02/02/2017 | 16:07:20

A taste of southern cuisine: keo fish hotpot

Keo fish hotpot impresses diners with its delicate broth, aromatic fish meat and characteristic vegetables of the rural south. (Photo: VNA)

With an abundance of seafood, southerners have created a wide variety of dishes featuring fish in various modes - stewed fish, grilled fish, fermented fish, fish vermicelli and, of course, the ubiquitous fish sauce.

The aromatic, juicy Ca keo (pseudapocryptes elongatus), one of the southerners’ favourite fish, is used for grilling and hotpot.  “Keo fish hotpot originates in the south of Vietnam and has been one of the highlights of the southern rural kitchen,” said culinary expert Le Kim Chi from the Quan An Ngon restaurants chain. 

Keo fish is a type of catfish the size of about two fingers and about 15 cm long when it is mature. This fish is found mostly in Soc Trang, Bac Lieu and Ca Mau provinces.

Writer and journalist Phan Trung Nghia from Bac Lieu province once wrote: “In the early 19th century, Bac Lieu was a characteristic province of the Mekong River Delta with scores of rivers, streams and canals. Many rivers stemmed from the sea, therefore there was an abundance of seafood there.

“In the lead-up to the Tet (Lunar New Year) holiday, when slightly cold weather comes, keo fish season begins. In local canals and rivers, keo fish is so abundant that the fish heads emerging from the water look like dense black spots on the surface of water.

“Keo fish grow very quickly. It is as thin as a toothpick at the beginning of the rainy season and becomes as big as a thumb at the end of the season. At that time, a day’s catch could reach 500 to 700 kilogrammes of keo fish, so much that no boat was big enough to store them,” wrote Nghia.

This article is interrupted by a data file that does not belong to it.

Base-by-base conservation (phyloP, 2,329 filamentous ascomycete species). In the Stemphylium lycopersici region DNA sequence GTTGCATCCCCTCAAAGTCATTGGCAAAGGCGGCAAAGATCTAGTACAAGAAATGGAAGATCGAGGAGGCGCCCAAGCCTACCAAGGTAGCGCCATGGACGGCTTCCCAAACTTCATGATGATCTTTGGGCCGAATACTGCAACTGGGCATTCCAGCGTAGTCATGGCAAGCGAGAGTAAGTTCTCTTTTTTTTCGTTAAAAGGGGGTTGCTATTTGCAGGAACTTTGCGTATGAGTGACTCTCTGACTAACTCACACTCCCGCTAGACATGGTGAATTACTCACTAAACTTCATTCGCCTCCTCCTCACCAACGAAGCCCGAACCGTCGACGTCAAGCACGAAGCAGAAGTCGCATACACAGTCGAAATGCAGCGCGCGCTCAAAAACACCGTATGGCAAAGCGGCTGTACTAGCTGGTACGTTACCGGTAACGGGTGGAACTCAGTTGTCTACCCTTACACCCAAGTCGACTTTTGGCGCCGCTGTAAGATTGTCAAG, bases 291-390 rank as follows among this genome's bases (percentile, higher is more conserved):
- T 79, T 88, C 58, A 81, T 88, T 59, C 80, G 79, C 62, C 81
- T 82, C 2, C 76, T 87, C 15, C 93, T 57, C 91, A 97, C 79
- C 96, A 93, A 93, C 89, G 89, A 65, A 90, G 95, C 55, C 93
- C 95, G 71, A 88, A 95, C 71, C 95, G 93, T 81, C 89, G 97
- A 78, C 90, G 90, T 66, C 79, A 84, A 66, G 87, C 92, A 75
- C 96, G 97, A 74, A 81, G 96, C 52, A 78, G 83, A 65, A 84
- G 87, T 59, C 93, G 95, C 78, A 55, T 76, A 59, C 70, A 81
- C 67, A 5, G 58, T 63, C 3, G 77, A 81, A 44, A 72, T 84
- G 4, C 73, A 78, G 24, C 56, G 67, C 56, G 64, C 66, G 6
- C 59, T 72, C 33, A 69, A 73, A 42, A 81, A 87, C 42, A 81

The fish has since become a favourite of not only people in the south but also food connoisseurs in Hanoi, said Chi.

Chi has brought many southern dishes, including keo fish hotpot, to her Quan An Ngon restaurants in Hanoi. “Hanoians fall for this dish very quickly,” she said.

To make authentic keo fish hotpot, Chi, like other cooks, has to import keo from the south and keep them alive until they are cooked. “The prerequisite requirement for this dish is for the fish to be fresh and live,” said Chi.

“Fish is to be eaten a few minutes after being put in the broth because this type of fish is small and long and therefore it is cooked very quickly,” said chef Nguyen Xuan Luyen from Quan An Ngon.

As keo fish do not have anterior dorsal fins, they don’t have little bones. Despite its unattractive look, the fish meat is delicious — being soft in texture and having a unique aroma of a fish living in nature, an aroma that is rarely present in frozen fish.

Normally, when cooking fish, Vietnamese people add seasonings or specific types of vegetables to reduce the fishy smell, for example pepper, rau ram (Vietnamese coriander) or pineapple or dam bong (rice wine residue). “In keo fish hotpot, locals use their la giang (river-leaf creeper) and tamarind, which help to add sourness. Some replace tamarind with either lemon or vinegar, yet these two are not a good choice as lemon may cause a bit of sourness when it is added to hot water while vinegar is not as delicate as tamarind,” said Luyen.

Therefore, there is no fishy smell in the broth. Instead, the first whirl of steam from the boiling broth will make diners’ mouth water. Taking a first sip of broth is never enough, arousing curiosity and a desire for more of the slightly sour, salted, sweet and a bit garlicky meaty fish.

The ingredients and preparation of Vietnamese hotpots are simple: broth made by simmering pork bone, (different types of) meat, various kinds of vegetable and vermicelli noodles with broth at the end of the meal. While lau bap bo (beef thigh hotpot) features the tenderness of beef, the seafood hotpot indulges diners with the sweet meaty broth, lau mam (salted fermented fish hotpot) features the pleasantly pungent and characteristic aroma of salted fermented fish, keo fish hotpot impresses diners by its delicate broth, aromatic fish meat and characteristic vegetables of the rural south.

The keo fish hotpot broth is made by simmering pork bone with la giang (river-leaf creeper) which tastes sour and has a good aroma. Other vegetables served in this hotpot include rau dang (bitter vegetable), banana flower, keo neo (yellow burrhead), water lily and water spinach. Locals also cook keo fish with pepper or rau ram (Vietnamese coriander), or grill the fish with chilli and salt.-VNA

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